Michael Zapata: The Lost Book of Adana Moreau

So, I have no idea what synopsis I was looking at, but The Lost Book of Adana Moreau had nothing to do with Adana Moreau living in a parallel universe and having to decide to come back to her own Earth [insert nervous laugh]. She did write a book about parallel universes, though. And, unlike what it seemed in the middle of the book, she did, in fact, destroy the manuscript of her sequel novel.

The first half of this book is very fantastical, with all the stories of portals and other Earths interwoven with the main narrative. The second half, however, is much more somber with the stories of women searching for the bones of their husbands and sons in the desert, the aftermath of Hurricane Katrina in New Orleans, and the diligent search for a man in order to fulfill a grandfather’s dying wish.

I enjoyed it from beginning to end.

I’m not going to spoil it for you about how Adana’s second book came back into existence, but the power of friendship in this book is incredible. The friendships between Adana and Afraa, The Last Pirates of the New World (the pirate and the old pirate), Maxwell and Benjamin, and Saul and Javier had profound impacts on the lives of each of them. Neither of Adana’s books would have come to be if it weren’t for these friendships, and Saul may have never found Maxwell if it weren’t for these friendships. Aside from the mysteries between the pages, love is ever present in the interactions of the characters in this book.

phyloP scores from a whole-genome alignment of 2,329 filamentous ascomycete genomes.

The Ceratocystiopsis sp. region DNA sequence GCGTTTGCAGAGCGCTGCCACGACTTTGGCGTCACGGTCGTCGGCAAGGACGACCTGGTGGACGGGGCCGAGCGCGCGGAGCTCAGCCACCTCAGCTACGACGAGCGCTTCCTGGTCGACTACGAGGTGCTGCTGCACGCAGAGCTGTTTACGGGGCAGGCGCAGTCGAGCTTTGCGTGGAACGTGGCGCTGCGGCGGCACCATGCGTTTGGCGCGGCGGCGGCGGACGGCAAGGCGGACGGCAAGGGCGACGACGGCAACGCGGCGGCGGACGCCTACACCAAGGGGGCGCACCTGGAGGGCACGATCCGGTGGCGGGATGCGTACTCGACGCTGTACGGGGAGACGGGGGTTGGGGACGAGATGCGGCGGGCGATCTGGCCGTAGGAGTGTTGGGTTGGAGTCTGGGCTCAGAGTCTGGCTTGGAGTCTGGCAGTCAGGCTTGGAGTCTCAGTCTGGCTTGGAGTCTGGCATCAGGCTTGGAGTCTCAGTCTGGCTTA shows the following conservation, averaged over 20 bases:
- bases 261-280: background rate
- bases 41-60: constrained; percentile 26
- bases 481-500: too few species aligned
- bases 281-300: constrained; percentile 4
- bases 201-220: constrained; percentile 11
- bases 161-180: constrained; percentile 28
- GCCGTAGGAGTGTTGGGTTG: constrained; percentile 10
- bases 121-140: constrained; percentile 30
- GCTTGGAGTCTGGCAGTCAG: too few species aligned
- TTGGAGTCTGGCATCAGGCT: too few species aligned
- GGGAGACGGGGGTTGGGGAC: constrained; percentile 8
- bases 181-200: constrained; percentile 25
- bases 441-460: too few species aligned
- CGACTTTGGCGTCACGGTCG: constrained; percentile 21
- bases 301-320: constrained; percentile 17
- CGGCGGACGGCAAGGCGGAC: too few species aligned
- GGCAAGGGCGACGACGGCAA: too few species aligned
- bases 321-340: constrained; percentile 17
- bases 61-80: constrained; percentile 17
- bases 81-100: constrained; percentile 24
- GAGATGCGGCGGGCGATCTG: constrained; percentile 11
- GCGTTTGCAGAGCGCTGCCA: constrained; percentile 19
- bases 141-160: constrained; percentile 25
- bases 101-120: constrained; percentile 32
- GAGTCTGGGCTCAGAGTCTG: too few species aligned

Another thing I enjoyed about The Lost Book of Adana Moreau is the way everything wraps up neatly. I didn’t finish the book without finding out what happened to each person and wasn’t left wondering. Cliff hangers are good, and I use them in my own writing to leave the reader wanting more, but sometimes I want conclusions and closure, and I felt like I got that by the end of the book.

I would definitely recommend this one, but you’ve got to pay attention, or you’ll forget whose story you’re reading or who’s talking (quotation marks for dialogue are virtually nonexistent except when a character is telling someone else’s story). I returned my copy on Overdrive yesterday and borrowed The Twelve Tribes of Hattie by Ayana Mathis. We’ll see how I like this next book. Until next time…

Happy Reading!